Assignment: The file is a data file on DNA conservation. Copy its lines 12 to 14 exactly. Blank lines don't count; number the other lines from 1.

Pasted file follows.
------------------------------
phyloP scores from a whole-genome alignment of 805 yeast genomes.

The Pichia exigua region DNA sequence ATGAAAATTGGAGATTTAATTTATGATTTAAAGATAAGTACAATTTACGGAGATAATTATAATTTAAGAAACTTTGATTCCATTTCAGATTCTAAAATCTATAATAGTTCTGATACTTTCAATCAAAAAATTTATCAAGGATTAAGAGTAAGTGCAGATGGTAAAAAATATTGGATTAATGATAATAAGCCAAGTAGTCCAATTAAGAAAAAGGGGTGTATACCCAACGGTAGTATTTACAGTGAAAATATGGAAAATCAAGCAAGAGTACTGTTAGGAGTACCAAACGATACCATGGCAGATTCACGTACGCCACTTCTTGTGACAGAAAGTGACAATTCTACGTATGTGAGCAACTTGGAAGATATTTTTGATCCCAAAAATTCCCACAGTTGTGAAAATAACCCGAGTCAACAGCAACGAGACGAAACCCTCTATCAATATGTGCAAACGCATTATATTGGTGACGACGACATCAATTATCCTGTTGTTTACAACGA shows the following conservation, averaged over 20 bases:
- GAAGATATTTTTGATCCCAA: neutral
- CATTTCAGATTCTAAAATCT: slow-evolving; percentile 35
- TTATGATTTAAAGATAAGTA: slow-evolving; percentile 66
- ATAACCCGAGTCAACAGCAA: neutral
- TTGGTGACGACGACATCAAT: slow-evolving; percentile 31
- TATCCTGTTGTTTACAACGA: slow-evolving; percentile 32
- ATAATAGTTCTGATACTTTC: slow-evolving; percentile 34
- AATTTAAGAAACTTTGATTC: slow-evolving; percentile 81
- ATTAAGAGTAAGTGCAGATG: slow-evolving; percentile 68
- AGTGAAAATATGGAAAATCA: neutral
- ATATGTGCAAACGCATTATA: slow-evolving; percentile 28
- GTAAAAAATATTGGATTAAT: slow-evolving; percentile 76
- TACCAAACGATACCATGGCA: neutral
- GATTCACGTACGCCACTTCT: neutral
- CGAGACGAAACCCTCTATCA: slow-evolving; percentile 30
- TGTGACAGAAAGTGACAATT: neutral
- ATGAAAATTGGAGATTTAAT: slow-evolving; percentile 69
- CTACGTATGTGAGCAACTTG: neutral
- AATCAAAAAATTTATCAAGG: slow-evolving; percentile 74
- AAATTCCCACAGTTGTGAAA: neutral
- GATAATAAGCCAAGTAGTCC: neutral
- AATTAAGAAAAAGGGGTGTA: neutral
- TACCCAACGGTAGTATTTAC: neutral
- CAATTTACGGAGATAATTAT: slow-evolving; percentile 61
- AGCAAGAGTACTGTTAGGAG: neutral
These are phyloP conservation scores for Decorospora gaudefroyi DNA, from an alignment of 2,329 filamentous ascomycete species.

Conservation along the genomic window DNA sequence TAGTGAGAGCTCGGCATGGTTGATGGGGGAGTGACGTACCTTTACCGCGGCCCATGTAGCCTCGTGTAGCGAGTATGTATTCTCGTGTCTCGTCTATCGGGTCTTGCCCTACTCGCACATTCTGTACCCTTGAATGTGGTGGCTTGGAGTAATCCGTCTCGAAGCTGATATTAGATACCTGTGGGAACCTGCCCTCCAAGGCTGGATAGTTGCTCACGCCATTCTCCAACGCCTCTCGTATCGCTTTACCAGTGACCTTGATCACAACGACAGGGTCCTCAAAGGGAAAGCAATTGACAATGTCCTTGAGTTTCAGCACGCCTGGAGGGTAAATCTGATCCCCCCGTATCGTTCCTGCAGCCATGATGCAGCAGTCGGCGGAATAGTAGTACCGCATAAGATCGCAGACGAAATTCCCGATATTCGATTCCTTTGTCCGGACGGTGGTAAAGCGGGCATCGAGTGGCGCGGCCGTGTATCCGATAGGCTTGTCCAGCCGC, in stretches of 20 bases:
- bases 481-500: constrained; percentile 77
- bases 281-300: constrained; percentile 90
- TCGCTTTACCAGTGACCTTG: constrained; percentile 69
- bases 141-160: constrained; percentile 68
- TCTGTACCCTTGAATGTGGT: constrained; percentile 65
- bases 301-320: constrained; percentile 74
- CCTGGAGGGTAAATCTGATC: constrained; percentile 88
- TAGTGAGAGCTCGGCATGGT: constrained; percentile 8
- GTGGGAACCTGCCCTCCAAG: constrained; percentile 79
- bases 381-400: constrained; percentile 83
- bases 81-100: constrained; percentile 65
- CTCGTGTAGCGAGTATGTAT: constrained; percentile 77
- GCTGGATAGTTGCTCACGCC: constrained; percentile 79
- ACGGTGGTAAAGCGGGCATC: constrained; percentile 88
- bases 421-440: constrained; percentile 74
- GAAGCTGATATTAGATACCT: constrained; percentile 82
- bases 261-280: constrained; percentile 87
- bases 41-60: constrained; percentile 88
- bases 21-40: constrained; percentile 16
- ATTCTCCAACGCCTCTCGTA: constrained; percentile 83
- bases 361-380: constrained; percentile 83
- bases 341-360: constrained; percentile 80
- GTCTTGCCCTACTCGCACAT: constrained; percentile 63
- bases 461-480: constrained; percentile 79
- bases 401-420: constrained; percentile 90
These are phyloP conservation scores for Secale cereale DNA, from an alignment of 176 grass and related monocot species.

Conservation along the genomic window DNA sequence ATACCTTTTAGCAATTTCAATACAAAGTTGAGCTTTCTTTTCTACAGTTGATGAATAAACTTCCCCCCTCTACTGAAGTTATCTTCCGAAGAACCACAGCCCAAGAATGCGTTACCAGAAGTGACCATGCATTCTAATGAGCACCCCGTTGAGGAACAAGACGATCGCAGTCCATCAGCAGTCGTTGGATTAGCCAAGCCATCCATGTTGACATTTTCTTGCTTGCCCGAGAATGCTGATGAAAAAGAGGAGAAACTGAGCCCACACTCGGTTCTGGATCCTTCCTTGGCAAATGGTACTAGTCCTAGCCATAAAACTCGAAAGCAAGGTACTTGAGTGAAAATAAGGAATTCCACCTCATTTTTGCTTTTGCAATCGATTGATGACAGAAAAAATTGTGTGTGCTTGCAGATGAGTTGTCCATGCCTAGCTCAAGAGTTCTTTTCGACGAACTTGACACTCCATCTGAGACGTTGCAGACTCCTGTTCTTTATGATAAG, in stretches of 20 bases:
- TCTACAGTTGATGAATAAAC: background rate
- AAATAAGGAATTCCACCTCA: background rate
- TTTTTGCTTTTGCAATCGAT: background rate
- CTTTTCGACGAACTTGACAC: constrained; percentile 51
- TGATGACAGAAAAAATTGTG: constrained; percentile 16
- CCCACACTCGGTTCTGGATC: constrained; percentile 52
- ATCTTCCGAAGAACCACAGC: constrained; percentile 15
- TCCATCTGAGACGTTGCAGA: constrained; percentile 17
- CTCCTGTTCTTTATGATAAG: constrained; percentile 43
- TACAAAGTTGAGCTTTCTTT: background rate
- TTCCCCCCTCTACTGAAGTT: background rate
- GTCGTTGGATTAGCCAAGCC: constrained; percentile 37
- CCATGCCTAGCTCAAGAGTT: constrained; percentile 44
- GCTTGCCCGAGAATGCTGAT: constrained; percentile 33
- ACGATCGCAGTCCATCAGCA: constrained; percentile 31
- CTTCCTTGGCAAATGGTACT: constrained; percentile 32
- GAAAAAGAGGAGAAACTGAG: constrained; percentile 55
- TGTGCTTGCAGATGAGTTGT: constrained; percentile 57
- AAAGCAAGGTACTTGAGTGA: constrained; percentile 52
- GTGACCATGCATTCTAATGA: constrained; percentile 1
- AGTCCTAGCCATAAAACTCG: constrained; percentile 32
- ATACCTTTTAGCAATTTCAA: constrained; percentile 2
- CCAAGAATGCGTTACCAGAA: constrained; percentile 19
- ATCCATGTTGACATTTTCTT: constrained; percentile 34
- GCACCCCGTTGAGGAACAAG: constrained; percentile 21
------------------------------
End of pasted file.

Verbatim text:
- AGTGAAAATATGGAAAATCA: neutral
- ATATGTGCAAACGCATTATA: slow-evolving; percentile 28
- GTAAAAAATATTGGATTAAT: slow-evolving; percentile 76